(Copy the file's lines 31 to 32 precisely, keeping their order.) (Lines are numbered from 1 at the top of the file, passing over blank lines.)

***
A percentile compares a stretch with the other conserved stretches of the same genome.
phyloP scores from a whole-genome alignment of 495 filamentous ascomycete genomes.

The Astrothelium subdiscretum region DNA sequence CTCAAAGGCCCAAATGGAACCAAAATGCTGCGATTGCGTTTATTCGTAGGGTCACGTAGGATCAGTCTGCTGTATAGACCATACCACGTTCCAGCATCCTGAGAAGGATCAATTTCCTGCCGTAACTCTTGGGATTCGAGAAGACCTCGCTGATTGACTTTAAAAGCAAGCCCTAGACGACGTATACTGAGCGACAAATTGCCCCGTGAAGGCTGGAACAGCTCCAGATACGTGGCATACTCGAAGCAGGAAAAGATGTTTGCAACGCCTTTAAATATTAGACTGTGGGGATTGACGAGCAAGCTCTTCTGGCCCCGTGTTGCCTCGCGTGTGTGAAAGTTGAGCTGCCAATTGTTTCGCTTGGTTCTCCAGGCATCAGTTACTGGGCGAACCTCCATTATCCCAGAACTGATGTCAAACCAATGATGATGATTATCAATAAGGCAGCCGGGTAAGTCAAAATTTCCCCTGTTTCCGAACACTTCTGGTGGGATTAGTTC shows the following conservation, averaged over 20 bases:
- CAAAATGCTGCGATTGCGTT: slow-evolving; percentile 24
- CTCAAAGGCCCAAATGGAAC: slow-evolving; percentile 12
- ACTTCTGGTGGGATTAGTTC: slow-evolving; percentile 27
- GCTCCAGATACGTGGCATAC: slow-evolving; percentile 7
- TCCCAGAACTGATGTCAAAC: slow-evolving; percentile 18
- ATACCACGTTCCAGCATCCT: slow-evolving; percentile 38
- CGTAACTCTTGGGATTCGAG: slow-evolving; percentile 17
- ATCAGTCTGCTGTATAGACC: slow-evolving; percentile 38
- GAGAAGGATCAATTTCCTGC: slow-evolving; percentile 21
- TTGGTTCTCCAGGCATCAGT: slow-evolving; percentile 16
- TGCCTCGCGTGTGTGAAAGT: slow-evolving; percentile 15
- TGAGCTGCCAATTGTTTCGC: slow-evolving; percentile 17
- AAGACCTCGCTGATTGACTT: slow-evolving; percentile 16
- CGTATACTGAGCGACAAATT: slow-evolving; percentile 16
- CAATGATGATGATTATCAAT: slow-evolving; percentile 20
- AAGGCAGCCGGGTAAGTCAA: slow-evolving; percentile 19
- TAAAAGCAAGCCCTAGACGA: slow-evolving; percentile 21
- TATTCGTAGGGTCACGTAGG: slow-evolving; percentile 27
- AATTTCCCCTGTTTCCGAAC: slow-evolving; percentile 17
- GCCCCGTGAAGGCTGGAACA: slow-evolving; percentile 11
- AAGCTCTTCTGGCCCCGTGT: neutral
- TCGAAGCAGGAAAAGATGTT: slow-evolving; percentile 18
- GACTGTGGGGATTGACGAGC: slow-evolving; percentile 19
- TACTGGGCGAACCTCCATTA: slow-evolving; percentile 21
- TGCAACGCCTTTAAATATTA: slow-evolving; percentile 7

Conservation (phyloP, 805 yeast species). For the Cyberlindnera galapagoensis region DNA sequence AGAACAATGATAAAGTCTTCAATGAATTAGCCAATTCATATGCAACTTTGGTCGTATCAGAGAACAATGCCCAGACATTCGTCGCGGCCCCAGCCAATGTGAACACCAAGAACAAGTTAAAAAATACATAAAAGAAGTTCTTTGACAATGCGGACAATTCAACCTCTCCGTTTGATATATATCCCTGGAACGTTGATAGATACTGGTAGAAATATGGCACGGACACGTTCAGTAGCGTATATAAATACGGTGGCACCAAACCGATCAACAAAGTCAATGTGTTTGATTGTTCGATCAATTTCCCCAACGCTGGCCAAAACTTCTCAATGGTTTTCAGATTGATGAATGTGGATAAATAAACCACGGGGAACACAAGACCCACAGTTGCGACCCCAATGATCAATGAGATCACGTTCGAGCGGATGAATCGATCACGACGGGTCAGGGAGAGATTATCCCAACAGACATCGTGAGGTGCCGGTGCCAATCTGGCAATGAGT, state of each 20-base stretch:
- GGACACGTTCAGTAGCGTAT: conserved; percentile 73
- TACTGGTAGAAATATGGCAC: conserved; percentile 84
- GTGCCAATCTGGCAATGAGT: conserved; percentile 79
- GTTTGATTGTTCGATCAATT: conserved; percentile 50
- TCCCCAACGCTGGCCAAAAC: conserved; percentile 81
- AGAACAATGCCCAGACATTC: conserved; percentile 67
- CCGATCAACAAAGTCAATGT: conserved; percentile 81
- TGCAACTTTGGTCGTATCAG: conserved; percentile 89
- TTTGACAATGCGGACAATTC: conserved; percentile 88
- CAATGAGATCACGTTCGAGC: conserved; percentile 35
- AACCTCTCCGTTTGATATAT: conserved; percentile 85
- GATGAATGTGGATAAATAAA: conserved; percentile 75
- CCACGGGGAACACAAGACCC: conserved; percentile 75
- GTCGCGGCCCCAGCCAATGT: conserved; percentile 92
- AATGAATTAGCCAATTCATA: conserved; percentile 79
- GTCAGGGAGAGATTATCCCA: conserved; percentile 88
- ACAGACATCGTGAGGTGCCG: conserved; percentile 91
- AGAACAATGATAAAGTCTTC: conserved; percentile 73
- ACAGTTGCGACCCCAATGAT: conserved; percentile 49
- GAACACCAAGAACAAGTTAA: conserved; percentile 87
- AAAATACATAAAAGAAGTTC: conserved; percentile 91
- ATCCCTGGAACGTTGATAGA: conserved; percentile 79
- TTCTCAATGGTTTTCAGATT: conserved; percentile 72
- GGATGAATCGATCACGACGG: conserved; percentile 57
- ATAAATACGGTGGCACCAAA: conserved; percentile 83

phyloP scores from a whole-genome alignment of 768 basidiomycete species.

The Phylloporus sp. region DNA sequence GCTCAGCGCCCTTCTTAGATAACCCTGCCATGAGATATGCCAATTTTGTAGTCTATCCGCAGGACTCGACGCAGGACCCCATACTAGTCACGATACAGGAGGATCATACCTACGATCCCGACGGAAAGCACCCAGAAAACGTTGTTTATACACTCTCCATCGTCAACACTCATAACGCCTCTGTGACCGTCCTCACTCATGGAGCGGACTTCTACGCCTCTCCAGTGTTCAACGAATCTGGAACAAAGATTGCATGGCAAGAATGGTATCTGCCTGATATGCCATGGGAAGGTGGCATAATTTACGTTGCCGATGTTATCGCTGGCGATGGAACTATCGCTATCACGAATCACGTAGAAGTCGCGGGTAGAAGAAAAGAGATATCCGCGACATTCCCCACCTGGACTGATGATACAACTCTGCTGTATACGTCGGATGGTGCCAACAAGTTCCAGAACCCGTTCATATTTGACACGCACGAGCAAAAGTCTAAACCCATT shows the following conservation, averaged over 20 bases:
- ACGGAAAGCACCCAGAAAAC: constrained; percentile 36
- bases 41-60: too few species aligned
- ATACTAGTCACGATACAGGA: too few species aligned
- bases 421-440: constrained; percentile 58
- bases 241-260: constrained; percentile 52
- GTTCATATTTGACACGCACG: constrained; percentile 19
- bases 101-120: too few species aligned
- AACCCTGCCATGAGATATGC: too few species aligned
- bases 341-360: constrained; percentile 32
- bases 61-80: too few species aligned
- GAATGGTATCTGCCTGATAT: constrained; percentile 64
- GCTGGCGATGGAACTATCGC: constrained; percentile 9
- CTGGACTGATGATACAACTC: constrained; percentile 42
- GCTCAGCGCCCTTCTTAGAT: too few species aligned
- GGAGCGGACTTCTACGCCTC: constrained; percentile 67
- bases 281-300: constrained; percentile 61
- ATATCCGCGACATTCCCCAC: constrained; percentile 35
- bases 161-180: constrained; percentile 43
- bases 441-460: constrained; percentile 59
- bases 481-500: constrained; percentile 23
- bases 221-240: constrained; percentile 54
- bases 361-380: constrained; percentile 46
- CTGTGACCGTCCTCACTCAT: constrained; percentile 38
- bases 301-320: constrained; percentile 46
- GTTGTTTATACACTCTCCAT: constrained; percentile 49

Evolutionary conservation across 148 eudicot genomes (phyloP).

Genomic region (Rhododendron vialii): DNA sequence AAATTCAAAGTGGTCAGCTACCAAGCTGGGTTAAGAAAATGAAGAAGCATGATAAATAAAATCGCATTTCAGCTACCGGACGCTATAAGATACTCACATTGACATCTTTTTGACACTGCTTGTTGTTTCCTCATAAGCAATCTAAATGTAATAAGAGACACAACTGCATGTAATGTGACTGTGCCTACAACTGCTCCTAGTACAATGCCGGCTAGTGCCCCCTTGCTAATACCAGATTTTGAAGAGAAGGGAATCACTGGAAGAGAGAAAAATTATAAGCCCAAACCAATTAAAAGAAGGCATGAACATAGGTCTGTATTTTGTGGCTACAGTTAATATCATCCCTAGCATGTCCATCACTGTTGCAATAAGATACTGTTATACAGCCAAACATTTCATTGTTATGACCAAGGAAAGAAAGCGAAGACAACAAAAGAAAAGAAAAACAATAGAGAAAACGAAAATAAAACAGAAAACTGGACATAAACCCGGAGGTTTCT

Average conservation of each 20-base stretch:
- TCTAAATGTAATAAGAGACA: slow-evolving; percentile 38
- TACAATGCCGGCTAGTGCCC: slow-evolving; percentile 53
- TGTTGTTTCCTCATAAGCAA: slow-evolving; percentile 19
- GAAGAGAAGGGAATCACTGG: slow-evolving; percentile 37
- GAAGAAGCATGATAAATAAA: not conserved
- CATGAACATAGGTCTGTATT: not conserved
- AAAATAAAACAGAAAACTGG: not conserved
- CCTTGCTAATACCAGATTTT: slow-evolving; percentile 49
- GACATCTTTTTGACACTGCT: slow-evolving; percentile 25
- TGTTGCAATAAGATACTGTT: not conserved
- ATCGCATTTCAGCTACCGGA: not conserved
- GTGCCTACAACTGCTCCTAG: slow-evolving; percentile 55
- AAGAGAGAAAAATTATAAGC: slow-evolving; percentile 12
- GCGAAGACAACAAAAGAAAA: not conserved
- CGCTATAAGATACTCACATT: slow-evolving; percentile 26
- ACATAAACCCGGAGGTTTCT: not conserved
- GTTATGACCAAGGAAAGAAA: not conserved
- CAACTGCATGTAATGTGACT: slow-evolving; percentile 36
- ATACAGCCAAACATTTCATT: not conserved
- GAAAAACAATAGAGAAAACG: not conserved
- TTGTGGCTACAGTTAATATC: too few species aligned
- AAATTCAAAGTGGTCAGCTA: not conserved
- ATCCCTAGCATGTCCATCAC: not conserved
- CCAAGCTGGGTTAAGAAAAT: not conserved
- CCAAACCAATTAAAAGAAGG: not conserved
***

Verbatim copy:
- TACTGGTAGAAATATGGCAC: conserved; percentile 84
- GTGCCAATCTGGCAATGAGT: conserved; percentile 79